It’s intimate and I get to sit in her box for the State of the Union. Terrence J: What’s the process like getting here? What’s the process picking out your outfit? Walk is through any details of the night. Jim Obergefell: As far as what I’m deciding what to wear — I got home last week. Actually, I was here in D.C. I got home on Wednesday, went immediately to one store, bought a new suit. The next morning I went to another store bought a different suit because I had to have options. Terrence J: You had to have options. I’m the same way. Jim Obergefell: Exactly. Terrence J: I like to put it together. I laid it out like the first day of school. Jim Obergefell: Yes. Terrence J: You know, I had to have the options on the bed.
Jim Obergefell: Absolutely. And I think I brought 30-35 bowties with me. Terrence J: Okay, that’s a lot of bowties. All right. Okay. Jim Obergefell: Then I decided I had to wear this one. Terrence J: Why? Jim Obergefell: Because this is the tie I was wearing on decision day in the Supreme Court, and it just seemed to be the fitting tie to wear for this event. (applause) Terrence J: I can only agree with you.
You look amazing. Have a great time. Jim Obergefell: Thank you. Terrence J: Thank you so much. It’s a pleasure. Nice to meet you. Male Speaker: — 34 other bowties. We will hand those out. Terrence J: You have a very unique and special story. Could you share that with us on why you’re here tonight? Lisa Jaster: I’m here tonight because I had the privilege and honor to be one of the first females to attend the Army Ranger School. It is the U.S. Army’s premier leadership school, and it has in its entire history never been open to women before, and I also had the privilege to successfully complete it. Which is why I’m here.
And I’m specifically honored to be able to sit with the First Lady to represent everything that we can do if we want to and if we try. Terrence J: Now, you’re going to be a special guest of the First Lady tonight. How do they contact you to tell you that? Do you get an official call? Is there a letter sent? How do you find out that news and how excited were you when you found out? Lisa Jaster: Ms. Tina Chen contacted me, and it was such an honor and a privilege and also a high pressure situation knowing that I want to represent so much of — I want to be a symbol for people who, again, want to try to do something that previously hasn’t been allowed for them.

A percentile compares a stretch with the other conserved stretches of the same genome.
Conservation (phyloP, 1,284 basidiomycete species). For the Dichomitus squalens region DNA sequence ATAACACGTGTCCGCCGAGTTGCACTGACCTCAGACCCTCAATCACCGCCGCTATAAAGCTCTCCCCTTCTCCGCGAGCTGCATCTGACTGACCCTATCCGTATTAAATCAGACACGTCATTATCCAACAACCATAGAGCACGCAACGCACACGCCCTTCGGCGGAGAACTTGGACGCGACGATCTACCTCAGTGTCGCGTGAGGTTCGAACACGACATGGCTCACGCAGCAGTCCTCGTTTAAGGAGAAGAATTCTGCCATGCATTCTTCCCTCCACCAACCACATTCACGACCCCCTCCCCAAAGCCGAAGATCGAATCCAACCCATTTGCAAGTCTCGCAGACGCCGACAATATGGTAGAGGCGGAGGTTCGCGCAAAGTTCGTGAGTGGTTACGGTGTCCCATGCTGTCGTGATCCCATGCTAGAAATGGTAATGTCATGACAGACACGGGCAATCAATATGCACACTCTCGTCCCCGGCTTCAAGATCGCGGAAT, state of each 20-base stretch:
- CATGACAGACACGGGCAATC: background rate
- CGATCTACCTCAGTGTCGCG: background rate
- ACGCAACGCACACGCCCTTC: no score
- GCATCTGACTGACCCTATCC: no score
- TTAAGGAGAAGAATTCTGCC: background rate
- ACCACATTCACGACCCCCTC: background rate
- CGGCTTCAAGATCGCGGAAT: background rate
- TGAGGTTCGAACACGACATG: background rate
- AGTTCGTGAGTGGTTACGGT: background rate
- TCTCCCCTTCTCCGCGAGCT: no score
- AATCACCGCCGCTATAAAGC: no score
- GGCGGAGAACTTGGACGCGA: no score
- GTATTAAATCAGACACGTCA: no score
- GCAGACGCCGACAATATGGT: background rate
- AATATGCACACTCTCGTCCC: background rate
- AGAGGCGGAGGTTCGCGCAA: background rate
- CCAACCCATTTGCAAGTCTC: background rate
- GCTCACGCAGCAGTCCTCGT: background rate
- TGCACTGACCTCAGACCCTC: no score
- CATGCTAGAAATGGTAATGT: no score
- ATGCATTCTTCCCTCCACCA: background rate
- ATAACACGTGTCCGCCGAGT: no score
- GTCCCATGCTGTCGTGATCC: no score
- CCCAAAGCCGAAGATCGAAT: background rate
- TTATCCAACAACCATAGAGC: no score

Young men or young women to go out and try to do something that might be considered hard. Terrence J: You are 100 percent an inspiration to say the least. Thank you so much and enjoy the State of the Union. Lisa Jaster: Thank you. Terrence J: Thank you. Earl Smith: I had two patches when I was in Vietnam. One was my combat patch, which was the 173rd Sky Soldier of the heard and the other patch was the 101st Screaming Eagles. They both were significant to me. Terrence J: How long has you had your — had your patches? Earl Smith: Well, I took the patch in 1967 and I said, “They’re so precious that I don’t want to lose them.” So I separated them. I put one dog tag with the one patch and I put the other patch with the other dog tag. Well, I ended up losing one. So the Screaming Eagle patch, the eagle, the 101st patch became even more symbolic to me because it was two in one. But I carried that patch, the 101st Screaming Eagle Patch for — actually, more than 40 years. I went through a lot of pain — a lot of pain, a lot of suffering.
And that patch was my way of saying “Wait, Earl, no matter how bad something gets, you’re an American.” We live in a great country, and it would give me what I needed. I never thought I’d share a part with it. But it did happen. Terrence J: And you handed that — yeah, you handed that patch to the President, and you later found out that that really inspired him. Earl Smith: Right, I gave — I passed that patch to the Senator — the President — I never gave that patch to him from me. I passed it — I gave that patch to him in the name of the American people. Once it got in — I was hoping that one day he would understand the significance of it. He did. He did. And sometimes people have asked me, “Hey, you see the patch?” Don’t want to see it.
Don’t need to see it. It belongs to the American people. I carried it in the name of myself and the American people. It was passed on to him in the name of the American people. Terrence J: Well, we are all grateful for you. Thank you so much for your service, and you’re going to have a fantastic time at the State of the Union tonight. Earl Smith: You’re more than welcome. Terrence J: Thank you very much. (applause) Terrence J: Good stuff, right? Special people. Special stories. He said he held on to that patch for 40 years. He was doing security at a hotel that then Senator Obama was doing a speech at, and he had went up in the elevator with him a couple of times. He had spent the entire day there and at the end of the day he handed him that patch, and told him it was on behalf of us, the American people.